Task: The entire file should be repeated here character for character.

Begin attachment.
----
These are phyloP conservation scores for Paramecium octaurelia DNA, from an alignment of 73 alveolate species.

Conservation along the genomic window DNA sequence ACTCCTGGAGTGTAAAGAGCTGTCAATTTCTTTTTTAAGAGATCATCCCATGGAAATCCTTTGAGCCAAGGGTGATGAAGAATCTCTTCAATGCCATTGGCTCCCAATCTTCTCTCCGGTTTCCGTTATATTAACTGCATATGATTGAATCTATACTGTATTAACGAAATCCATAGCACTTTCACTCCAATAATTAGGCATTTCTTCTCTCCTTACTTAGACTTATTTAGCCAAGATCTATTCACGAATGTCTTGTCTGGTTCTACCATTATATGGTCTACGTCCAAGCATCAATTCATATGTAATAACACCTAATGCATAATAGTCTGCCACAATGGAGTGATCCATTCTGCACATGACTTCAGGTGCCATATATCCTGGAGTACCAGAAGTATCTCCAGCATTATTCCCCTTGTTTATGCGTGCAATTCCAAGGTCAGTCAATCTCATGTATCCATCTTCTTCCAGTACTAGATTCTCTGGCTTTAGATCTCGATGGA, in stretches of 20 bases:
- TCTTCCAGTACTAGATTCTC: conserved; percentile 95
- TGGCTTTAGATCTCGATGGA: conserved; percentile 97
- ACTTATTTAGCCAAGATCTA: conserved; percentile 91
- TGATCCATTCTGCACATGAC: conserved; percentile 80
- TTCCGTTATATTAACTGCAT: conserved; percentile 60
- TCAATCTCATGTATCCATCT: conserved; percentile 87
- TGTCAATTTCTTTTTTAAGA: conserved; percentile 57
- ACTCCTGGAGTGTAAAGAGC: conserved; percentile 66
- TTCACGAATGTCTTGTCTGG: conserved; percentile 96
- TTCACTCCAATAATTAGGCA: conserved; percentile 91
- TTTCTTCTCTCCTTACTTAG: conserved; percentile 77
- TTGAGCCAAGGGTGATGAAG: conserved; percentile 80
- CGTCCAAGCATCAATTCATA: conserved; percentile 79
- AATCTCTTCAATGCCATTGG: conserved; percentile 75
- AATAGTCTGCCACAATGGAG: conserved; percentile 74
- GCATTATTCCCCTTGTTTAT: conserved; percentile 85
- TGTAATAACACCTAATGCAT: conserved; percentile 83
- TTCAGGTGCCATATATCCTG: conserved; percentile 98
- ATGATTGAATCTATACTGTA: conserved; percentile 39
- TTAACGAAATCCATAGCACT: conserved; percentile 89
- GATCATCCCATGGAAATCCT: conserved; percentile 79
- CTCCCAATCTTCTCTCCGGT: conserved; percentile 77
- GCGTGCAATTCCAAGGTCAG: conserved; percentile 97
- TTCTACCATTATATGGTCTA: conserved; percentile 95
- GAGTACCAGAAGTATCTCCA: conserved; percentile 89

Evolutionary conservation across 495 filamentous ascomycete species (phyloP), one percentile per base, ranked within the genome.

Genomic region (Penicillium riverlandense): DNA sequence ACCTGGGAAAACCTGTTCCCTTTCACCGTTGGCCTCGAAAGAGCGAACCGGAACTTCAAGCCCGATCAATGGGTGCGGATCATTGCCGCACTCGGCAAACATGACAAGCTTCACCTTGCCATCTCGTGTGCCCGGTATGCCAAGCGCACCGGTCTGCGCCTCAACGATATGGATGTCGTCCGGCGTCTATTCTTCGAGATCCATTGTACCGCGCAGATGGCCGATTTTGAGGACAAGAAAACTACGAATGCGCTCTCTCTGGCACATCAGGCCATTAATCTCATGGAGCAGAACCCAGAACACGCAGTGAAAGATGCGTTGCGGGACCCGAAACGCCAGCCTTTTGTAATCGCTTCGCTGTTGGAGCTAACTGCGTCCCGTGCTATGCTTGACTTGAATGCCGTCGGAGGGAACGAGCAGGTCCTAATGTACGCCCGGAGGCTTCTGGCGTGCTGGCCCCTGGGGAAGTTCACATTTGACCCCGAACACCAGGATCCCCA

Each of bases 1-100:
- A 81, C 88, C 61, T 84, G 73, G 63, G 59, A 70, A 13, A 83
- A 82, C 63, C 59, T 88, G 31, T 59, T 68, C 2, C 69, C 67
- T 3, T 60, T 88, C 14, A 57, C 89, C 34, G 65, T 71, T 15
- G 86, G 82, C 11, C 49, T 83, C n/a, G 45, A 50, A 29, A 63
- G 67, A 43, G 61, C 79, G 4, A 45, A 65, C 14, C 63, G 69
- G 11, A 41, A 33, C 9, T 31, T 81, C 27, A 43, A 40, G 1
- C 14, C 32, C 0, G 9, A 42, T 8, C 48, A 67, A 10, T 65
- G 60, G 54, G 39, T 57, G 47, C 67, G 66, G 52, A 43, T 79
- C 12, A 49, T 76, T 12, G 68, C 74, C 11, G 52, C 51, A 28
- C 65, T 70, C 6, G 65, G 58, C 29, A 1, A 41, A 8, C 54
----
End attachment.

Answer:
These are phyloP conservation scores for Paramecium octaurelia DNA, from an alignment of 73 alveolate species.

Conservation along the genomic window DNA sequence ACTCCTGGAGTGTAAAGAGCTGTCAATTTCTTTTTTAAGAGATCATCCCATGGAAATCCTTTGAGCCAAGGGTGATGAAGAATCTCTTCAATGCCATTGGCTCCCAATCTTCTCTCCGGTTTCCGTTATATTAACTGCATATGATTGAATCTATACTGTATTAACGAAATCCATAGCACTTTCACTCCAATAATTAGGCATTTCTTCTCTCCTTACTTAGACTTATTTAGCCAAGATCTATTCACGAATGTCTTGTCTGGTTCTACCATTATATGGTCTACGTCCAAGCATCAATTCATATGTAATAACACCTAATGCATAATAGTCTGCCACAATGGAGTGATCCATTCTGCACATGACTTCAGGTGCCATATATCCTGGAGTACCAGAAGTATCTCCAGCATTATTCCCCTTGTTTATGCGTGCAATTCCAAGGTCAGTCAATCTCATGTATCCATCTTCTTCCAGTACTAGATTCTCTGGCTTTAGATCTCGATGGA, in stretches of 20 bases:
- TCTTCCAGTACTAGATTCTC: conserved; percentile 95
- TGGCTTTAGATCTCGATGGA: conserved; percentile 97
- ACTTATTTAGCCAAGATCTA: conserved; percentile 91
- TGATCCATTCTGCACATGAC: conserved; percentile 80
- TTCCGTTATATTAACTGCAT: conserved; percentile 60
- TCAATCTCATGTATCCATCT: conserved; percentile 87
- TGTCAATTTCTTTTTTAAGA: conserved; percentile 57
- ACTCCTGGAGTGTAAAGAGC: conserved; percentile 66
- TTCACGAATGTCTTGTCTGG: conserved; percentile 96
- TTCACTCCAATAATTAGGCA: conserved; percentile 91
- TTTCTTCTCTCCTTACTTAG: conserved; percentile 77
- TTGAGCCAAGGGTGATGAAG: conserved; percentile 80
- CGTCCAAGCATCAATTCATA: conserved; percentile 79
- AATCTCTTCAATGCCATTGG: conserved; percentile 75
- AATAGTCTGCCACAATGGAG: conserved; percentile 74
- GCATTATTCCCCTTGTTTAT: conserved; percentile 85
- TGTAATAACACCTAATGCAT: conserved; percentile 83
- TTCAGGTGCCATATATCCTG: conserved; percentile 98
- ATGATTGAATCTATACTGTA: conserved; percentile 39
- TTAACGAAATCCATAGCACT: conserved; percentile 89
- GATCATCCCATGGAAATCCT: conserved; percentile 79
- CTCCCAATCTTCTCTCCGGT: conserved; percentile 77
- GCGTGCAATTCCAAGGTCAG: conserved; percentile 97
- TTCTACCATTATATGGTCTA: conserved; percentile 95
- GAGTACCAGAAGTATCTCCA: conserved; percentile 89

Evolutionary conservation across 495 filamentous ascomycete species (phyloP), one percentile per base, ranked within the genome.

Genomic region (Penicillium riverlandense): DNA sequence ACCTGGGAAAACCTGTTCCCTTTCACCGTTGGCCTCGAAAGAGCGAACCGGAACTTCAAGCCCGATCAATGGGTGCGGATCATTGCCGCACTCGGCAAACATGACAAGCTTCACCTTGCCATCTCGTGTGCCCGGTATGCCAAGCGCACCGGTCTGCGCCTCAACGATATGGATGTCGTCCGGCGTCTATTCTTCGAGATCCATTGTACCGCGCAGATGGCCGATTTTGAGGACAAGAAAACTACGAATGCGCTCTCTCTGGCACATCAGGCCATTAATCTCATGGAGCAGAACCCAGAACACGCAGTGAAAGATGCGTTGCGGGACCCGAAACGCCAGCCTTTTGTAATCGCTTCGCTGTTGGAGCTAACTGCGTCCCGTGCTATGCTTGACTTGAATGCCGTCGGAGGGAACGAGCAGGTCCTAATGTACGCCCGGAGGCTTCTGGCGTGCTGGCCCCTGGGGAAGTTCACATTTGACCCCGAACACCAGGATCCCCA

Each of bases 1-100:
- A 81, C 88, C 61, T 84, G 73, G 63, G 59, A 70, A 13, A 83
- A 82, C 63, C 59, T 88, G 31, T 59, T 68, C 2, C 69, C 67
- T 3, T 60, T 88, C 14, A 57, C 89, C 34, G 65, T 71, T 15
- G 86, G 82, C 11, C 49, T 83, C n/a, G 45, A 50, A 29, A 63
- G 67, A 43, G 61, C 79, G 4, A 45, A 65, C 14, C 63, G 69
- G 11, A 41, A 33, C 9, T 31, T 81, C 27, A 43, A 40, G 1
- C 14, C 32, C 0, G 9, A 42, T 8, C 48, A 67, A 10, T 65
- G 60, G 54, G 39, T 57, G 47, C 67, G 66, G 52, A 43, T 79
- C 12, A 49, T 76, T 12, G 68, C 74, C 11, G 52, C 51, A 28
- C 65, T 70, C 6, G 65, G 58, C 29, A 1, A 41, A 8, C 54